The South oozes character. I don’t care if you think it cute, silly, right or wrong. We have such an interesting way of seeing the world. One of the ways we present this view is through sayings.

Interestingly enough, if you put “Southern sayings” in your search bar, there are a lot of lists, but you might find — as I did — that you have never heard one person say any one of them, which leads me to believe some Yankee put these lists together. Ah-ah-ah-hem...Bless. Their. Heart.

But we Southerners do use sayings to communicate our extreme emotions. For example, the ever popular, “Bless your heart,” that covers so much. Or, “I’ll be John Brown” to present utter shock. And “Lord willin’ and the creek don’t rise.” Then, as much as we might want to, we can’t forget, “Go get me a switch”....We all know what that means, because chances are if you are reading this column, you are from Crossett and here we get a whooping —which my notebook app just tried to autocorrect, so whooping must be included in Southern sayings — if we don’t act right. Especially if we get “too big for our britches”.

All of this brings me to the subject of this week’s musing. Crossett has a habit of getting too big for its britches, a habit of tearing down the old to make way for the new.

New is not necessarily bad, but when you sacrifice the old to make way for it, you can lose parts of your identity. Few can forget Rose Inn, or the Calhoun and Norman school buildings even though they do not dot our horizon any longer.

There are other sites in town in jeopardy of the tear down. Have you seen the Hurd Playhouse lately? Oh, I can just hear John McClaren up in that tiny music loft now!

What about Price Elementary? Or the original Crossett Company shotgun houses over in the Parkway area? The old City Hall and Police Department Building? The Crossett Tennis Courts?

Just like I opined last week about the Crossett City Auditorium, these places echo with the history of your town.

Folks, we live in a disposable society. Fast food wrapped in throw away containers is more accessible than home cooked meals on real plates. Divorce rates still skyrocket, showing wives and husbands to be just as disposable. Got a wrinkled shirt and don’t feel like ironing? They’re a dime a dozen at local stores. Go buy another one. We have lost our desire to value almost anything.

That attitude naturally leads us down a path of not taking care of anything. Go. get. me. a. switch! Crossett, we are a small town with limited resources. We must take care of what we have. Drop this mentality of ditching the old to make way for the new and start seeing the value of what we have. Because what we have is a reflection of where we come from. And where we come from is magnificent.

Must I remind you that we began as a working man’s town? Everything was so entwined with the work day that in our beginnings, a mill whistle would signal clock in time, lunch time and clock out time. It could be heard from city limit to city limit. It not only signaled work cues, but also the fact that work and these workers who literally built your hometown were of the utmost importance.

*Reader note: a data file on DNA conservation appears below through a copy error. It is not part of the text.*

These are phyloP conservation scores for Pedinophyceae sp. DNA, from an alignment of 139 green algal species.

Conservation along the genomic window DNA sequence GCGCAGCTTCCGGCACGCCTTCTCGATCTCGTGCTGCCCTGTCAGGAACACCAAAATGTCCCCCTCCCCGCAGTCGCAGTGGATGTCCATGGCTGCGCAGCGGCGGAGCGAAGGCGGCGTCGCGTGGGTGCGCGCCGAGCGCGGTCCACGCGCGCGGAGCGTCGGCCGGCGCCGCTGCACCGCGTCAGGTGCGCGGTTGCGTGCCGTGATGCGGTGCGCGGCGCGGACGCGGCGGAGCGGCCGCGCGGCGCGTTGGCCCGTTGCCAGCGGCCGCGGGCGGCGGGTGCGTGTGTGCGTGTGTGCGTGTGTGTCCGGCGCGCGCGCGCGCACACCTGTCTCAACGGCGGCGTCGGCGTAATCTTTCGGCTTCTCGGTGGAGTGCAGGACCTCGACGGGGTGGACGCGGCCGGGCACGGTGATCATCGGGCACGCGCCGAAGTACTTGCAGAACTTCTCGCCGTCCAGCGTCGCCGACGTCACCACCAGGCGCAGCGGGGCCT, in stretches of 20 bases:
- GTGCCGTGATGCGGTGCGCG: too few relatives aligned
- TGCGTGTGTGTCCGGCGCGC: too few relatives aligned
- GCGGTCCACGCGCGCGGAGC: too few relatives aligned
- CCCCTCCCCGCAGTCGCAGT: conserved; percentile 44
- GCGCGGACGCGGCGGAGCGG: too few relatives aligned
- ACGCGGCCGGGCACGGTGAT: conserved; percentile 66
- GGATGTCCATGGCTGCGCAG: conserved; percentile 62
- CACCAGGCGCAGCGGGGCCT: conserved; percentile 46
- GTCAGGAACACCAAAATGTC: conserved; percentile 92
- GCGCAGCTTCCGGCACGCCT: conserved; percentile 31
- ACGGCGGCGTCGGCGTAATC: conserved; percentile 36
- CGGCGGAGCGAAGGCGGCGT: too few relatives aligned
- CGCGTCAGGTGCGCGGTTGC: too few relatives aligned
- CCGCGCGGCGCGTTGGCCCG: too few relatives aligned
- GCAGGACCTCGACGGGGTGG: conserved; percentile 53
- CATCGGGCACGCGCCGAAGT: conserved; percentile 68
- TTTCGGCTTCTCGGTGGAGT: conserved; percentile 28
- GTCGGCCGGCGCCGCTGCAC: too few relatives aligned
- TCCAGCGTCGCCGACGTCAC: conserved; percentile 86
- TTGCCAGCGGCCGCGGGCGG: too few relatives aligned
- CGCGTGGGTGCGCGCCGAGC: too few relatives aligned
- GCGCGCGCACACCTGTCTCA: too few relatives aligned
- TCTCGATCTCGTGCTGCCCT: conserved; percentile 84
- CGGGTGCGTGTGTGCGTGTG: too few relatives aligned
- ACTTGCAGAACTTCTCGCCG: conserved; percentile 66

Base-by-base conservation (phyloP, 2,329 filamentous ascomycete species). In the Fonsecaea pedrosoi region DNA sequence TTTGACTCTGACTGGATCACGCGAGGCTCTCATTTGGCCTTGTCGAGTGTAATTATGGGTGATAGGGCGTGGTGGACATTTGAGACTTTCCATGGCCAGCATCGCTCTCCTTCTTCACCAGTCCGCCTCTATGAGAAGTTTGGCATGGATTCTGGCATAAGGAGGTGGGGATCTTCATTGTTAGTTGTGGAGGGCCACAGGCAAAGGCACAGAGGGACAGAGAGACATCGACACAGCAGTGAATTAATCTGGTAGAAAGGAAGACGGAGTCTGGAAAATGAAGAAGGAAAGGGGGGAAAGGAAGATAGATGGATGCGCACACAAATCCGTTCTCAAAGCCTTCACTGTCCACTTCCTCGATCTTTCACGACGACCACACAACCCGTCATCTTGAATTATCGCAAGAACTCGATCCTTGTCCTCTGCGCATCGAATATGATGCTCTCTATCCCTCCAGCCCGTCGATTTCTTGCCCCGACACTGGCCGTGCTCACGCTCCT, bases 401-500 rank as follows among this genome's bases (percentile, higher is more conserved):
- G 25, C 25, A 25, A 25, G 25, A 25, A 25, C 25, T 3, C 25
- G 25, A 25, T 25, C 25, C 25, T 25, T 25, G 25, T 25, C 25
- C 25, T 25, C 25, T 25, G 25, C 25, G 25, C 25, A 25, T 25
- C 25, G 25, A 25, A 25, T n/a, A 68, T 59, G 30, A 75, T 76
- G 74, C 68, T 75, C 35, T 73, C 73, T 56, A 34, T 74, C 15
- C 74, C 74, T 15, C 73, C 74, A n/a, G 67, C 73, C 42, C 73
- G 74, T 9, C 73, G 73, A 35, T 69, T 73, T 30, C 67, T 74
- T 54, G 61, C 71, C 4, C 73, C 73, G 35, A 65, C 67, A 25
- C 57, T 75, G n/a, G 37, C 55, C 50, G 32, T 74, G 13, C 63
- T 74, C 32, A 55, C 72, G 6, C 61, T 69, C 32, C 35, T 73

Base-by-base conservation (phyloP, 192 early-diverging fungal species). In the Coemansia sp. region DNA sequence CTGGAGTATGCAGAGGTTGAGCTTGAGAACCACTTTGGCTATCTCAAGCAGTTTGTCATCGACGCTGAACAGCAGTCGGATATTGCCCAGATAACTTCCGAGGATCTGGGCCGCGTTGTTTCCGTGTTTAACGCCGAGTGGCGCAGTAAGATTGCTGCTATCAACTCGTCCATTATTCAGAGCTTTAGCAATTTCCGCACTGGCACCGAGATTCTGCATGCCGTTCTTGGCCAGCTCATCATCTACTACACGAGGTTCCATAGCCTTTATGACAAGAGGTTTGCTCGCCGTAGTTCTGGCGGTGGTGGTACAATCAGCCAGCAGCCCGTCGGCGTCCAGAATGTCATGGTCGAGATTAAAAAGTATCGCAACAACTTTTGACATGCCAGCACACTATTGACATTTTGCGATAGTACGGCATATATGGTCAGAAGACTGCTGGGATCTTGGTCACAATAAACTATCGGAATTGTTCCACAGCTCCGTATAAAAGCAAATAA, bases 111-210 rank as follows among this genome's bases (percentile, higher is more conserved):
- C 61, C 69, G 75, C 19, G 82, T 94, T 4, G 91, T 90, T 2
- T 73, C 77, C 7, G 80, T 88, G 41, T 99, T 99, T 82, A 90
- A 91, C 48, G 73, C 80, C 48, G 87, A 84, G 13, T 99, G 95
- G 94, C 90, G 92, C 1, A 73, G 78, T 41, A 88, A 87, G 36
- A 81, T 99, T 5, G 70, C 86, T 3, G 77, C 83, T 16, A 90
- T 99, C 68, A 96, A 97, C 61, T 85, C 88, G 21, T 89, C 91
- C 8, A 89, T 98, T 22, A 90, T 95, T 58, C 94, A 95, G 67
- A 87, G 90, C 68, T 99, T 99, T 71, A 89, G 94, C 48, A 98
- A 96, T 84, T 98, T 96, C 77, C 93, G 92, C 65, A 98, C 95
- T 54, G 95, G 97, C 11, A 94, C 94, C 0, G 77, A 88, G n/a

Our work ethic in Crossett is in our very roots, and in this day and age where work-worn clothes are manufactured as a trend instead of earned with blood, sweat and tears, that can be viewed as a super power.

Instead of acting too big for our britches and demanding new things be given to us, let’s get our hands dirty and take care of the old so we don’t have to tear it down. A good place to start is at the Crossett Public Library’s history room. There are mementos and articles and books and journals setting scene after scene of who you come from and why you should be proud to say “I am from Crossett!”.

There is a Historical Society that meets the first Wednesday of every month at 4 p.m. at the Crossett Area Chamber of Commerce. You can join and learn about the cigar smoking monkey that used to ride a boat along the Oauchita River, the horse-mounted woman who rode into the center of town wielding a shotgun at the men who treated her workers wrong, the days when experimental forestation put Crossett on the map as a town to watch and be a part of and the Crossett Light.

“Whispers of the Swamp”, a display at the main Felsenthal office, will introduce you to even more of your roots. It is free to go peruse. Stroll Centennial Park and look at the various names on its benches, pavers and foliage and go ask somebody who they are. In fact, even I have a question about a paver that says “Give ‘em the cheese”. I want to know what that means.

We will all be one of these plaques or history pages someday and you will want people to know why you are an important fabric in Crossett’s existence. So honor the ones who already are. Learn about them. Find ways to preserve and uplift the remnants of their lives like old buildings and stories.

And once you find those ways, stand firm in your endeavors. Despite what our ease of life these technology-ridden days teaches us, nothing easy is worth having. Because you live in Crossett, you have an identity that is so rich it needs to be honored.

Be like those before you who made sure Crossett lasted. Find a cause. Start a group effort to preserve the subject of your cause. And let Crossett Parks and Recreation know how they can help you. My name is Sarah Hollimon. My number is 870-500-0303. And I want to help.

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